OpenAI, the company behind ChatGPT, recently launched its own web crawler GPTBot, to scrape websites for information. However, the company also released the crawler’s specifications so that website owners and publishers can block the bot from scraping their content.
In a technical document released by OpenAI, the company has described how to identify the crawler using its user agent token and string. The document also explains how to block the crawler by adding an entry to the server’s robots.txt file.
What Does GPTBot Do and How to Block It?
Just like any other web crawler, GPTBot crawls through websites, scanning the web pages and scraping information. However, it’s the purpose of the scraped information that sets GPTBot apart from search engine indexing crawlers – the gathered data would be used to train the company’s AI models. This is a part of OpenAI’s effort to develop the next generation of AI models, which reportedly include GPT-5.
Allowing GPTBot to access your site can help AI models become more accurate and improve their general capabilities and safety.OpenAI
It adds that the web pages crawled using the bot may be filtered to remove sources. These include sources that contain text which violates OpenAI’s policies, collects personally identifiable information, or requires paywall access.
Of course, most website owners and publishers wouldn’t want to let the machine learning giant scrape their content and use them for its AI models. The document published by OpenAI details how to block GPTBot, and the process is rather simple.
To disallow the web crawler from accessing a website entirely, all you have to do is add its token to the site’s robots.txt file and use the “Disallow: /” command.
The bot can also be blocked from accessing certain pages on a website but allowed access to the rest. For this, site owners would have to use the “Allow: /directory-1/” and “Disallow: /directory-2/” commands and then customize as necessary.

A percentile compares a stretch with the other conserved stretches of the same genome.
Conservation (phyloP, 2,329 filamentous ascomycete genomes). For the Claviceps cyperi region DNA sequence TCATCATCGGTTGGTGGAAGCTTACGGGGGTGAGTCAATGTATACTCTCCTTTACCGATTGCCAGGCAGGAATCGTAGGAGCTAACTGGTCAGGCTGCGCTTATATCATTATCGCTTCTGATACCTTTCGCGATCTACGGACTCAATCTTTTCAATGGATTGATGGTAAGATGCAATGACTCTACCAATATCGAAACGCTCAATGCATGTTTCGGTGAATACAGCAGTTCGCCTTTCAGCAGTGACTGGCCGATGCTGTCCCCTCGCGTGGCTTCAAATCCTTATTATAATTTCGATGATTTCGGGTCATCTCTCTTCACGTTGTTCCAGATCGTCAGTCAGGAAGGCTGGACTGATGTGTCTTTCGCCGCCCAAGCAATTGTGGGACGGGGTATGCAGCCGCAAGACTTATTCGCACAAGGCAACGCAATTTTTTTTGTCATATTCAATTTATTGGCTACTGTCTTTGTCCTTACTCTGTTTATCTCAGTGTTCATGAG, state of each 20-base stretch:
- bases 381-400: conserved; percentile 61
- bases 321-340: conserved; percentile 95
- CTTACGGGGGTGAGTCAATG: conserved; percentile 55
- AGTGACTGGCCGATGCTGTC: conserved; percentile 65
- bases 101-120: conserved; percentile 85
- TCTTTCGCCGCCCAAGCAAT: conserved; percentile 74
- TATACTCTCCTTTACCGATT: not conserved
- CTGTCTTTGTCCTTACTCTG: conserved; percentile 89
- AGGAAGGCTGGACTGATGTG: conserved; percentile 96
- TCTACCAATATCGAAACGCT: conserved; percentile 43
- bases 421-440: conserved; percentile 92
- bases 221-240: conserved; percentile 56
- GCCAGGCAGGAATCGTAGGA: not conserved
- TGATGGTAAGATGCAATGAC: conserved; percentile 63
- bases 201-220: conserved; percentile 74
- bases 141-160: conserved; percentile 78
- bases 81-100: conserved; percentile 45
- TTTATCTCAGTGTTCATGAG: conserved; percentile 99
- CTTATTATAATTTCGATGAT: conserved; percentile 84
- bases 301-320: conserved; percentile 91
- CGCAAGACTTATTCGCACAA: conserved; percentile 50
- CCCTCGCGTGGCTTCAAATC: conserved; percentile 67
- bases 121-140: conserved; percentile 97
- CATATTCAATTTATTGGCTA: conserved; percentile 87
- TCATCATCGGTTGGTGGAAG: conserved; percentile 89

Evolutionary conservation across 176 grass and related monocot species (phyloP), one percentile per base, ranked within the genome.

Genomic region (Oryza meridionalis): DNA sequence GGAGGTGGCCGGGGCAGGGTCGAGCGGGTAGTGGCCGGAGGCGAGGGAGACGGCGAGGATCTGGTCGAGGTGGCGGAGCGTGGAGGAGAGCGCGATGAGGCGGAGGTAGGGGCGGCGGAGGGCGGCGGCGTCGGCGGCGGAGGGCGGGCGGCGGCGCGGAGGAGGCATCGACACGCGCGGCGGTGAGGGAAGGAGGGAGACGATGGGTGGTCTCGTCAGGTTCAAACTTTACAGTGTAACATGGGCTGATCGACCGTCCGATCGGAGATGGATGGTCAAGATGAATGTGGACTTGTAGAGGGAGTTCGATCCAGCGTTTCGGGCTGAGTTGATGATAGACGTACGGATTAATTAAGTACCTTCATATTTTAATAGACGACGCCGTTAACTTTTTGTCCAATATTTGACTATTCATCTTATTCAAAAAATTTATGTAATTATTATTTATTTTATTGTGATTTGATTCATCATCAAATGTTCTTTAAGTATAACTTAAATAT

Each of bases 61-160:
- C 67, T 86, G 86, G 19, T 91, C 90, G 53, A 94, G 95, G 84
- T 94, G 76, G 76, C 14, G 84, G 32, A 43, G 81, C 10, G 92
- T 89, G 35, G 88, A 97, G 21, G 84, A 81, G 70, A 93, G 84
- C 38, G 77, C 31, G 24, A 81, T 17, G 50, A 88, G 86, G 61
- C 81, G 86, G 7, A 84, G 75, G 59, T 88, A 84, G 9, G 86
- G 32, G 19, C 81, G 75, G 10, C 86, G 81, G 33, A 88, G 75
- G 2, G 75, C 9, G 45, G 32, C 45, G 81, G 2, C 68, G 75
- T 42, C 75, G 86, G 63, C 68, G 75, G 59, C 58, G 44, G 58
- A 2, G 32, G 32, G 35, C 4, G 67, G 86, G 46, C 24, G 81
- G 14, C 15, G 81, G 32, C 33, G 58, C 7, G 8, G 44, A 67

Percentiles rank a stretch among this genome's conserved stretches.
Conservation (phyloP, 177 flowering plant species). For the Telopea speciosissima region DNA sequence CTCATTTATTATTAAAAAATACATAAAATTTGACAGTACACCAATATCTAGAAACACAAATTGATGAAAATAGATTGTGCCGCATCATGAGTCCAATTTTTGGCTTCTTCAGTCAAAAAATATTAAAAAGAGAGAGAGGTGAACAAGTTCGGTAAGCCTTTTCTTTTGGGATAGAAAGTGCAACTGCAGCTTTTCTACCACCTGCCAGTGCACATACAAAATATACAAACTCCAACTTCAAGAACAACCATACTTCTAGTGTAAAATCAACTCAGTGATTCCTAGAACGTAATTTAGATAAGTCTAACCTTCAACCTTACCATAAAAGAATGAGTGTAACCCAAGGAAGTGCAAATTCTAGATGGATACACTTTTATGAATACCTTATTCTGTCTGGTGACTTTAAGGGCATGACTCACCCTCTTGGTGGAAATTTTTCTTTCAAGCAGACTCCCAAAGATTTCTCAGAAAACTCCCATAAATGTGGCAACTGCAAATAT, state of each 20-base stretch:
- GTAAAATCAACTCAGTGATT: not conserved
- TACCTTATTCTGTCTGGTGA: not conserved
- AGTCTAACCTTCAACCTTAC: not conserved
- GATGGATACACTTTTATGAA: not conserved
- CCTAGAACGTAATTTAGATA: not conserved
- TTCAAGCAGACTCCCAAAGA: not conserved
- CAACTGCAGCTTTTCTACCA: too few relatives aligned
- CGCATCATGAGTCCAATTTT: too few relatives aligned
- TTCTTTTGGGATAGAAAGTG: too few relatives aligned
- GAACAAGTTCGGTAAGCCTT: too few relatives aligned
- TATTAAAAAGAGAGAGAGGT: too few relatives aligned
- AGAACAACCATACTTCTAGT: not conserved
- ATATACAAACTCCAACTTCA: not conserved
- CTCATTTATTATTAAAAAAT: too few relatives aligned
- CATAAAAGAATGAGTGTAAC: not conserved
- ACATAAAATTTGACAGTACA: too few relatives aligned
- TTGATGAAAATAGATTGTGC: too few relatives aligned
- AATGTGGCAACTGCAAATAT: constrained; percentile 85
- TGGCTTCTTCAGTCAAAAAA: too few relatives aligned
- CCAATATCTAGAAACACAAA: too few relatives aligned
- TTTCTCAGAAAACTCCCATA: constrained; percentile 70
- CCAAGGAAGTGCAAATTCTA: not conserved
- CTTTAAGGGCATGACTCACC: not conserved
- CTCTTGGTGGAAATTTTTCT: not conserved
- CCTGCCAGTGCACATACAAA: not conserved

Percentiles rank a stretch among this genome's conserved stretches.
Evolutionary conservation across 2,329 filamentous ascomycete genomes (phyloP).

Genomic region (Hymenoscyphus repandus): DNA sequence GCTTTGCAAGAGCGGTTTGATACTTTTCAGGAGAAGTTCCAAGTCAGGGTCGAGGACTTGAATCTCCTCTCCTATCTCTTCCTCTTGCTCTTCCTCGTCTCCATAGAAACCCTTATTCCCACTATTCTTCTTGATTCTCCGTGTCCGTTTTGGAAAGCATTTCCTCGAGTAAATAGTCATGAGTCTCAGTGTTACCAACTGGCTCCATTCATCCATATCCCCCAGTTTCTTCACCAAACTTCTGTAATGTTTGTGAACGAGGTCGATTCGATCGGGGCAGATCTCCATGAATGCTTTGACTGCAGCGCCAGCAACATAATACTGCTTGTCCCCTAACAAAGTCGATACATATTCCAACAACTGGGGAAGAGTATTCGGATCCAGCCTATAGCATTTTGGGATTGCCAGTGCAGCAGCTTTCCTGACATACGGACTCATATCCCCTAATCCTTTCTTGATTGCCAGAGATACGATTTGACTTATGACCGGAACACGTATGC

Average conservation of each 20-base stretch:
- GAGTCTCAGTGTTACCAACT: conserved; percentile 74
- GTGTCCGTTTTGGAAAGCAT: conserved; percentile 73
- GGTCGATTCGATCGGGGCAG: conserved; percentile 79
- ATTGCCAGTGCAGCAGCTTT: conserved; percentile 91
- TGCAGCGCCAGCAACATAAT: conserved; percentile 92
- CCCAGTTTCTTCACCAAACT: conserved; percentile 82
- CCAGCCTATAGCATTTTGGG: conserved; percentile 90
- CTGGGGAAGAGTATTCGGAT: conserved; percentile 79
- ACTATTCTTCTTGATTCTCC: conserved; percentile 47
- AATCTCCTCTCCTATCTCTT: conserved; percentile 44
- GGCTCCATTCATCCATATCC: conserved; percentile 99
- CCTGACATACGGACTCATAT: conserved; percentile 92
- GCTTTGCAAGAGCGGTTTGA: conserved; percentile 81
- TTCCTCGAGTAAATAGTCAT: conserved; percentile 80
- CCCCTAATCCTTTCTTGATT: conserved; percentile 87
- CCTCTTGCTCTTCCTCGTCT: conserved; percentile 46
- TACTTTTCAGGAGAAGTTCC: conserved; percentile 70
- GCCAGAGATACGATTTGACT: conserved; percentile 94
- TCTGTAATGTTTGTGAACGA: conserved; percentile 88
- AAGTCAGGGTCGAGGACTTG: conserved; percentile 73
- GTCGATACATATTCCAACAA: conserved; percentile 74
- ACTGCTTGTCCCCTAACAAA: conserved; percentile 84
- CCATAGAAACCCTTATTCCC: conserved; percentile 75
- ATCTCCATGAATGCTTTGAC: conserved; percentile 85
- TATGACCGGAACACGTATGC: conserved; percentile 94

Growing Concerns Over AI Companies Scraping Information From the Internet
The web crawler happens to be OpenAI’s latest acknowledgment that it trains its AI models based on public information from the internet. This coincides with the growing efforts by different organizations to restrict automated access to information via the web.
Companies like OpenAI make millions of dollars in revenue by training their models on all sorts of information gathered from the internet. Frustrated at not getting a share of the profits earned by AI companies using their content, business owners are taking a stand by closing off access.
Recently, four unidentified entities were sued by Twitter in order to prevent data on the website from being scraped and used to train AI models.
Reddit made changes to its API terms too, enabling the company to effectively monetize the content that’s created by its users for free of charge.
Not too long ago, OpenAI was also sued by award Sarah Silverman for training ChatGPT on their copyrighted works without their consent. Other companies such as Microsoft, Google, and its AI research arm Deepmind have faced similar lawsuits.
According to Israel Krush, CEO and co-founder of Hyro, the fact that publishers have to manually opt out of having their sites scraped by GPTBot raises a big concern. Hyro is the company behind an AI assistant used in the healthcare industry.
He went on to add that while his own firm scrapes data from the internet, it does so only with explicit permission and ensures the appropriate handling of personal information.
Companies like Adobe have also suggested marking information as “not for AI training” through legal means. It remains to be seen if any legal discourse would be taken to prevent GPTBot from scraping websites by default.
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